BWW Review: SONDHEIM UNSCRIPTED Sheer Brilliance at the Falcon
Sondheim Unscripted/book & music & lyrics completely improvised - original/Impro Theatre/directed by Dan O'Connor & Michele Spears/Falcon Theatre/through September 27
To anyone who has not witnessed an Impro Theatre production, a word to the wise: you are about to experience a rare form of brilliance, sometimes seen in improvisation, but especially keen in Sondheim Unscripted, because it not only has an original book but music as well... totally in the style of Stephen Sondheim. A Sondheim composition is known for its incredible range of notes, strident chords, mixed rhythms, fugues, not to mention that his music amazingly conveys the themes or moods of the piece...to the letter. He is a unique composer, impossible to copy...well, Impro surely proves that statement wrong.
This is how it all starts. At the top they ask the audience for two things. At this performance, on Friday August 28, they wanted someone to give them - verbally - a priceless heirloom and why it is so valuable. A man said: a crockpot, because the relative that gave it to him could not cook. The second thing they asked for was four consecutive musical notes. These four would be the first notes of the very first song in the show. We were guaranteed that this show was to be totally off the cuff and it would never be duplicated. Amazing things were about to follow!
Eight actors - five men and three women - began almost instantaneously, with musical director Peter Smith at the piano. Jonathan Green and and Matthew Loren Cohen are guest musical directors. Daniel Blinkoff, Floyd VanBuskirk, Ryan Smith, Michele Spears, Lisa Fredrickson, Kelly Bashar, Brian Michael Jones and Brian Lohmann created characters out of mid air - gods and goddesses from the great beyond who had traveled to earth through time. Fredrickson and Bashar named themselves Fiona and Candace and created "Pretty Little Soup" like two witches at their cauldrons, mesmerizing us by storm with their clever spontaneous patter and exacting rhythms in the unmistakable SS manner. They met two guys Markus (Jones) and Johnson (Lohmann) who fell in love with them, but being as they are, the women are goddesses who cannot stay in one place for very long. Alas, there is romance and passion, but close behind the Sondheim themes of love and loss.
Later, Zeus (VanBuskirk) bemoans the dull eternity as a god and wishes for change, to be free to experience in a brand new way the style of living from moment to moment...kind of like the whole philosophy of Impro's mission. Thus welcome the next Sondheim themes of self-discovery and change, and how difficultly one adjusts to any transformation. It's basically control versus free will: to be a puppeteer or a puppet, a god or an earthling.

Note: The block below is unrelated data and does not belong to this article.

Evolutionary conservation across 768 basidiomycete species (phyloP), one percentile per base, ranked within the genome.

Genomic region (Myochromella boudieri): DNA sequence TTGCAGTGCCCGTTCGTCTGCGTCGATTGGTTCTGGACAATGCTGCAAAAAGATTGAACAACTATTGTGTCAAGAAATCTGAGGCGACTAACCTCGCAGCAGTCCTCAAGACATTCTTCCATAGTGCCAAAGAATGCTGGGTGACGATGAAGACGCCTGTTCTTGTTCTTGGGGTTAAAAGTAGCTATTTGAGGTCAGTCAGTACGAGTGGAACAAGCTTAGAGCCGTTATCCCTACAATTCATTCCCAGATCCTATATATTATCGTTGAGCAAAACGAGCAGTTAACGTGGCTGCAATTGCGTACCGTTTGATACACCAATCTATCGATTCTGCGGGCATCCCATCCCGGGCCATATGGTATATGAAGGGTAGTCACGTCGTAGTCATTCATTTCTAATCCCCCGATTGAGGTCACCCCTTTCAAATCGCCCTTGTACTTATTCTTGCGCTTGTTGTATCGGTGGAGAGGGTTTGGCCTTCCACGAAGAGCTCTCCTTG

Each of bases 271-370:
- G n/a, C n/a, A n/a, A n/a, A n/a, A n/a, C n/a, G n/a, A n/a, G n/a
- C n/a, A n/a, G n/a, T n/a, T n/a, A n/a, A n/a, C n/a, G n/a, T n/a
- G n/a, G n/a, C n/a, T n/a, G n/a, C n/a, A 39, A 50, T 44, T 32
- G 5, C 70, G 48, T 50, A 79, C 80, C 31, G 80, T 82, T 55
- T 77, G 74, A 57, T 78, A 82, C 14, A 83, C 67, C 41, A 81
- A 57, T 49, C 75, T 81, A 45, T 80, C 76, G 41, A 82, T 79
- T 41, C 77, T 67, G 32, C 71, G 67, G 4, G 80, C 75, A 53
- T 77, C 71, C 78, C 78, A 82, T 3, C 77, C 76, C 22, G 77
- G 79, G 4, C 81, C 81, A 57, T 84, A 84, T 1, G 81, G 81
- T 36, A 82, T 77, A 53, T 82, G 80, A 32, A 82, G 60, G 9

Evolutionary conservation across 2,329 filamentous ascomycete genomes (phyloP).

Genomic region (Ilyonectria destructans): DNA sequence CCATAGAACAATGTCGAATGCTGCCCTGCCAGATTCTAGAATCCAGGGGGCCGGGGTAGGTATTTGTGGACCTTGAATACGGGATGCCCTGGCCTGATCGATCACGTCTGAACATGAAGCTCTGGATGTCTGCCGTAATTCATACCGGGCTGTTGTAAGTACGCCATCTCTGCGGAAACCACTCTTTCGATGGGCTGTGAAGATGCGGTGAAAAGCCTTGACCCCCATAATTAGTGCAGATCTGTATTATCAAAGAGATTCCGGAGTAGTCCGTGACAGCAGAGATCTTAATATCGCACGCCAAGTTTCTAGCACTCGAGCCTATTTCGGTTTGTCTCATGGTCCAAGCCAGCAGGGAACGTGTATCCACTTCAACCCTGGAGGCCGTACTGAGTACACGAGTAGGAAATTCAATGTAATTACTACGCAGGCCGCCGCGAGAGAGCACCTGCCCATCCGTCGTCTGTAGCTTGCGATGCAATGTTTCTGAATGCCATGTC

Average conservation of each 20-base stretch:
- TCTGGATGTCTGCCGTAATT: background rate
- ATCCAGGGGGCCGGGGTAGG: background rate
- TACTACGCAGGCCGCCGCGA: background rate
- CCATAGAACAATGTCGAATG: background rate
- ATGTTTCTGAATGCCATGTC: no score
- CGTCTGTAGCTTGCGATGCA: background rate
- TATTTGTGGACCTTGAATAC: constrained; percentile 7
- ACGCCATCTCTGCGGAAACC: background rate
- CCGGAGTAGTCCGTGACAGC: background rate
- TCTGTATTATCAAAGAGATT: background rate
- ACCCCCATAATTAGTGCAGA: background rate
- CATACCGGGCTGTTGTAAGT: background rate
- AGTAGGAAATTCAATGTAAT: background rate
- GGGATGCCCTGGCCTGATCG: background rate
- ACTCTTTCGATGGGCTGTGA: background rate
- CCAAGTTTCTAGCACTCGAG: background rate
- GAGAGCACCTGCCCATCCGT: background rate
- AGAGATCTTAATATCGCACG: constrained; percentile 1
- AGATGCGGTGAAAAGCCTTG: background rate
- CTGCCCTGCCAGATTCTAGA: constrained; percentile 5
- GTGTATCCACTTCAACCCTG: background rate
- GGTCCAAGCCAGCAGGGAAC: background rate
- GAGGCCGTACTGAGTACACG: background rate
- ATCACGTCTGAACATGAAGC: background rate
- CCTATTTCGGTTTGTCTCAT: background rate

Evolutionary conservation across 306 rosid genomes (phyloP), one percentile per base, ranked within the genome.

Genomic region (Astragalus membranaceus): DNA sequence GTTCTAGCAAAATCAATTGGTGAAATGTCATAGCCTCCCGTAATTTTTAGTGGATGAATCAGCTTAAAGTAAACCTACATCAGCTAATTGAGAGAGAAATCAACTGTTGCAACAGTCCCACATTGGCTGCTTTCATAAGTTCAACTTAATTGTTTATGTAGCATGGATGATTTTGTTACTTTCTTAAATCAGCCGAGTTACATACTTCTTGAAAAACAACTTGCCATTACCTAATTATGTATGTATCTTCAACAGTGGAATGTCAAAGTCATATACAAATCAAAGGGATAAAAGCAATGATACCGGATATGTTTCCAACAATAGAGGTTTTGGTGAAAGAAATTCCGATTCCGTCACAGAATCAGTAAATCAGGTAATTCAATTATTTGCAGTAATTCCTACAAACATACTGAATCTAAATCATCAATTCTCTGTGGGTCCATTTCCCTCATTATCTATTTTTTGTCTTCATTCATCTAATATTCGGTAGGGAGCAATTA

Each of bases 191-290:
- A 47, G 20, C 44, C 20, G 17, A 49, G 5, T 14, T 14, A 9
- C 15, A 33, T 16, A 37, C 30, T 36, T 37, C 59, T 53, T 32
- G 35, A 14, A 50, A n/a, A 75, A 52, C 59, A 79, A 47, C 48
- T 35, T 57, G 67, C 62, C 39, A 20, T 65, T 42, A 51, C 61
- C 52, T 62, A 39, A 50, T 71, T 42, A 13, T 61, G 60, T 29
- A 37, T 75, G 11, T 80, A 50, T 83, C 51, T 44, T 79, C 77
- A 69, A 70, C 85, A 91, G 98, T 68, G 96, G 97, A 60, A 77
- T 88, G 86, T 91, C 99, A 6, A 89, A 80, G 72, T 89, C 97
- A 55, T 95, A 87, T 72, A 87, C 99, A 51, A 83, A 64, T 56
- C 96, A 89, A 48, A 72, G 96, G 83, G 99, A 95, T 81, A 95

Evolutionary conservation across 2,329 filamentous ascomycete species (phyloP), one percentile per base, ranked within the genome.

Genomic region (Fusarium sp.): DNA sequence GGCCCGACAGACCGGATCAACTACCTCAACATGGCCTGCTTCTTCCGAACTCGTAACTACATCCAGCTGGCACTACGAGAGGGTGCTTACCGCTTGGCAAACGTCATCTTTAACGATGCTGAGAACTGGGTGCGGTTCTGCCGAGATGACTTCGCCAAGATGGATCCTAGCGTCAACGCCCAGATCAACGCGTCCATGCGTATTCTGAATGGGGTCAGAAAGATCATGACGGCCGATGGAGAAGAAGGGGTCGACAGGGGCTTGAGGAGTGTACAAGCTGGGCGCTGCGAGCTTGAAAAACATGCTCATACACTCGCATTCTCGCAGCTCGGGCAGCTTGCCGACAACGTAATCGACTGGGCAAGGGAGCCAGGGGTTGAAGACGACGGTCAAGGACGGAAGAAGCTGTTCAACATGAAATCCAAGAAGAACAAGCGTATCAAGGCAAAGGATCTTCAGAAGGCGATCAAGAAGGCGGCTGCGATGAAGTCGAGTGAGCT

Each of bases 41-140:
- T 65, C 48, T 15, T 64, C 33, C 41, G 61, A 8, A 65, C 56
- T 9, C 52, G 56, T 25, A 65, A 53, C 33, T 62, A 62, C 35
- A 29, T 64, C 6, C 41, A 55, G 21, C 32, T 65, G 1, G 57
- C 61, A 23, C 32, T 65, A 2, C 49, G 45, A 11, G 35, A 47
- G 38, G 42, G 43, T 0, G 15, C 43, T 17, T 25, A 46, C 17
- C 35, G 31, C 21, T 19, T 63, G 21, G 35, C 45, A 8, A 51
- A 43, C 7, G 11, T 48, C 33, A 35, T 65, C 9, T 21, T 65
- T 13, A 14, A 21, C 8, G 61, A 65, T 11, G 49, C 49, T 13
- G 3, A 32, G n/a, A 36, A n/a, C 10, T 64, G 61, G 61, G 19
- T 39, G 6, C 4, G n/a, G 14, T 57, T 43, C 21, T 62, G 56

The year was set as 1944 with a lot of jokes about the war and how to end it, and two of the men became researchers appointed by the government to search and analyze scientific techniques to create destruction and eventual freedom. In one of the funniest moments in the show Jones as Markus discovers FIONA - Fusion In Or Near Atomicality and sends the explosive off to do its thing. Lohmann as Johnson, his partner, overhears and seizes the moment as a professor teaching a class about the discovery. He states that he never saw Markus again. Funny funny stuff!
Musically Act One's closing number, which I would call "Take a First Step" has a fugue which the actors describe as the process of tension and resolve. It's a breakout for Zeus (VanBuskirk) as he contemplates leaving Olympus for the unpredictability of the unknown. A nice reminder of Sondheim's Anyone Can Whistle! Another great musical moment is what I would call "What If?" where Mirerva (Spears) with hat and cane - used more than once during the evening as a reminder of "Side by Side" from Sondheim's Company - puts forth the idea of how nice is would be if we could experience everything for the very first time. Delightful! The finale has "What's In Your Pot?" with the whole cast centerstage right back where they started at the top. As in any Sondheim musical, what is resolved? At play's end, as in life, characters are as uncertain and baffled as they were in the beginning.
This group of actors is brilliant, and I do not use that word lightly. BRILLIANT...they must be seen in Sondheim Unscripted at the Falcon through September 27 only! And remember, what I described to you, you will most likely not see, as every show is radically different. Enjoy!